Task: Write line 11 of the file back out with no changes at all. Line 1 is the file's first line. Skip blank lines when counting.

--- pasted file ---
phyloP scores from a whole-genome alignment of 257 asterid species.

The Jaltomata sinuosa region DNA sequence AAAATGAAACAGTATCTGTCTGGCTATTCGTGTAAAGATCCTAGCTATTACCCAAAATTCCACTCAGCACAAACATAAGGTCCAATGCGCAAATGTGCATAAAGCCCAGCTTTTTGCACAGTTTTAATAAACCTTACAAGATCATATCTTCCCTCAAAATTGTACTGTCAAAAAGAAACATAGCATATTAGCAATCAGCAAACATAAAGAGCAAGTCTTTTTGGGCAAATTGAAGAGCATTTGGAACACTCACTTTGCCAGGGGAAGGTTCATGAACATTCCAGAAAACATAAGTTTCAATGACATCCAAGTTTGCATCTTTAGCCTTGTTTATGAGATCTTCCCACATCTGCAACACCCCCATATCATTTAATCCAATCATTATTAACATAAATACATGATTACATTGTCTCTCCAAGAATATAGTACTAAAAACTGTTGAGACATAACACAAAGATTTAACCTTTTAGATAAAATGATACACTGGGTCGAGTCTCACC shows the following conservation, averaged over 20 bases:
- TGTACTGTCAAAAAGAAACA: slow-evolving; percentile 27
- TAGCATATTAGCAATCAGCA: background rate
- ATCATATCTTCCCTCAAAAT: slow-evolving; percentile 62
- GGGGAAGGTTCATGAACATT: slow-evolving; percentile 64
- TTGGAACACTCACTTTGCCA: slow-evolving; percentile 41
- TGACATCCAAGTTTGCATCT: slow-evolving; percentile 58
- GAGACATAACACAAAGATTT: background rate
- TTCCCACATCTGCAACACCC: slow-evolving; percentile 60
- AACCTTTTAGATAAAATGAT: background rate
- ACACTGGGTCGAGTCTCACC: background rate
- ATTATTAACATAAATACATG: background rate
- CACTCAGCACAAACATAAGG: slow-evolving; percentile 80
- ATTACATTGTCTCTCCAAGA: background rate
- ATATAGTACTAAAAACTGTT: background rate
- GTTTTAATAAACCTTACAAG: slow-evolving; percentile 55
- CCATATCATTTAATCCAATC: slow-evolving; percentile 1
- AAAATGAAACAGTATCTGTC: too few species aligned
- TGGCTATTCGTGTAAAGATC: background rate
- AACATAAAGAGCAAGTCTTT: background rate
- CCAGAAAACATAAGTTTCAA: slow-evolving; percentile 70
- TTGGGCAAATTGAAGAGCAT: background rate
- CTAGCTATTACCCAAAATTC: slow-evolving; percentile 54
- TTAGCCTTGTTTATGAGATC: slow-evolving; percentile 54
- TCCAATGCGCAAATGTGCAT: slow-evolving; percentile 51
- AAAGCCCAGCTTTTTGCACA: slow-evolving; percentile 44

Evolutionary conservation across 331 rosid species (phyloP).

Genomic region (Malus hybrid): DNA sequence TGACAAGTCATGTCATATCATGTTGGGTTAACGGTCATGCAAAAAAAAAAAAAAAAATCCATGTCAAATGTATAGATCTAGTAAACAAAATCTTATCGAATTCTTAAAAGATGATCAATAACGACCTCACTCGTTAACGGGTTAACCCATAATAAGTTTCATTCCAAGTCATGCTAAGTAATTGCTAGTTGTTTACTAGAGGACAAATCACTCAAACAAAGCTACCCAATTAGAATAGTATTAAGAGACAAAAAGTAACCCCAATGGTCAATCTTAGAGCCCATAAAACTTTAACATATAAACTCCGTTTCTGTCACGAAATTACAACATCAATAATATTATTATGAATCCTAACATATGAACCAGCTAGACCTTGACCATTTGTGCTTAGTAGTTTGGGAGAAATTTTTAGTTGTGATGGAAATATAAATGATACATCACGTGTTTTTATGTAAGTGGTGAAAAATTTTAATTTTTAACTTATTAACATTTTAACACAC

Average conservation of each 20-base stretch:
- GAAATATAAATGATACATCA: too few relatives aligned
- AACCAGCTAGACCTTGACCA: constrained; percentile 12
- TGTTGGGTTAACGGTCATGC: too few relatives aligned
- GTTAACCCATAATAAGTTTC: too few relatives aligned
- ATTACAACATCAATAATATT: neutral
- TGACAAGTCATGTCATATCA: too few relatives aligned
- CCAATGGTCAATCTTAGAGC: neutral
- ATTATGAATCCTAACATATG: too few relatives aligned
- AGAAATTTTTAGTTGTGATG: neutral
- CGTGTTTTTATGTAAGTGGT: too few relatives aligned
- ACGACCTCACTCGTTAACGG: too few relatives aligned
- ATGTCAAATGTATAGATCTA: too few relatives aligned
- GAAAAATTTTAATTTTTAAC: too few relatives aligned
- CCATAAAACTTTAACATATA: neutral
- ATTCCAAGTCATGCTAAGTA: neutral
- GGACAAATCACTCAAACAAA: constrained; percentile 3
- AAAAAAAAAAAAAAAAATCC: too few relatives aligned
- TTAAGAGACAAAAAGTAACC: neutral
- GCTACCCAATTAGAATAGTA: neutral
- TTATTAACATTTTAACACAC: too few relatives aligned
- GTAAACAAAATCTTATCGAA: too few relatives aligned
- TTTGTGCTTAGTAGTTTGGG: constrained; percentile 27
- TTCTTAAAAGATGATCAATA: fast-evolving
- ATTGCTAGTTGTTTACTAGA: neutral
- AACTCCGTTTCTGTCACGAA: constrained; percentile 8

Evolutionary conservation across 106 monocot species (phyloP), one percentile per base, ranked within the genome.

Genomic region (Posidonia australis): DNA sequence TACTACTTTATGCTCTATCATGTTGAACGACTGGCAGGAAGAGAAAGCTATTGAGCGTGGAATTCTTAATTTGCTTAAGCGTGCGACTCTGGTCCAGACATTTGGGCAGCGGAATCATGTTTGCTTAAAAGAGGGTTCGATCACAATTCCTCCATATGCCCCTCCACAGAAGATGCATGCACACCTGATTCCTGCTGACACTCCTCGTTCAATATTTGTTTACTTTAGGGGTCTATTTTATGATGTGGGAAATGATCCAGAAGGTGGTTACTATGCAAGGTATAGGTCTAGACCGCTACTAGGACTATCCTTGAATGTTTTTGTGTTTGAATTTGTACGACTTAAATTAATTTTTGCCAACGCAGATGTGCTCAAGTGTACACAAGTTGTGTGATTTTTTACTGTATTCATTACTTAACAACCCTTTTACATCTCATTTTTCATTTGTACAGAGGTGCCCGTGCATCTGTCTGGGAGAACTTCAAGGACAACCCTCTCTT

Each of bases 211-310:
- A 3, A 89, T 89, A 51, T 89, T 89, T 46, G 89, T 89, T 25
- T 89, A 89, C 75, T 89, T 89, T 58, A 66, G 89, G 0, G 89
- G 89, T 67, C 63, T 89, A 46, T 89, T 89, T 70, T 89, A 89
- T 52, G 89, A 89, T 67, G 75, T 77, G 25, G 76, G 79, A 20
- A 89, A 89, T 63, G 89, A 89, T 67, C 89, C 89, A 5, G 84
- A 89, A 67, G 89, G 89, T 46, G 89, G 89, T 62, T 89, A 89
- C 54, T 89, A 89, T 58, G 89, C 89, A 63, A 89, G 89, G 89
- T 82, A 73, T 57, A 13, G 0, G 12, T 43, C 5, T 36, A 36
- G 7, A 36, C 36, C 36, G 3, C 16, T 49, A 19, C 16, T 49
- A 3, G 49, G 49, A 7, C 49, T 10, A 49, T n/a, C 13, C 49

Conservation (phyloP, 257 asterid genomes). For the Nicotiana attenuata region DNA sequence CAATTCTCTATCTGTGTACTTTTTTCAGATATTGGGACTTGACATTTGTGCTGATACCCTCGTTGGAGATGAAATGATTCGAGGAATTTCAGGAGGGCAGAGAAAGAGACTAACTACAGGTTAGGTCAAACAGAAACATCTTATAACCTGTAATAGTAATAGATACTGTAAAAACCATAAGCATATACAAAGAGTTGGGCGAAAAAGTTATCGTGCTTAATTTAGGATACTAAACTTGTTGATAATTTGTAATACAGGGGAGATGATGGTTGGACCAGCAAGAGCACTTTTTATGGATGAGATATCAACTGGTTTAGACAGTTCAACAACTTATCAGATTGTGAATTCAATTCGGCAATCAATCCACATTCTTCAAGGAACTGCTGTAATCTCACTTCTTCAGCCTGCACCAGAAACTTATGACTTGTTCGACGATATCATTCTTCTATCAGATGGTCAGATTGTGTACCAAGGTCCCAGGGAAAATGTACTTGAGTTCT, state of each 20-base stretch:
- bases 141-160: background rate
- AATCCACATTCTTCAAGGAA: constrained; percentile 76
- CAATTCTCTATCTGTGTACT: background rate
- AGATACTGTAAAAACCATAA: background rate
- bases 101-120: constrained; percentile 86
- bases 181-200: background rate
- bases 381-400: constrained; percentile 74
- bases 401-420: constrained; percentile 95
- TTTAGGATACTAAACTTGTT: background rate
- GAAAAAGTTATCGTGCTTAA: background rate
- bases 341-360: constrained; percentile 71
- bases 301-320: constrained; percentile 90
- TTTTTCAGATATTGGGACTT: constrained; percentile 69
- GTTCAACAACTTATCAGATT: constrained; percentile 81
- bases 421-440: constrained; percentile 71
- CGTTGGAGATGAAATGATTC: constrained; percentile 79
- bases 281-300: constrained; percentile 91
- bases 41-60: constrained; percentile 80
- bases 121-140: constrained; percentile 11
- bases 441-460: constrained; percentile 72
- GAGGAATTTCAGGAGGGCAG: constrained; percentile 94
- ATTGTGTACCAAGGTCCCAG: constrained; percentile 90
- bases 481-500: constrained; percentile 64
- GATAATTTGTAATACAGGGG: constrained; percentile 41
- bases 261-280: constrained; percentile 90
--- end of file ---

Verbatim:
- AACCTTTTAGATAAAATGAT: background rate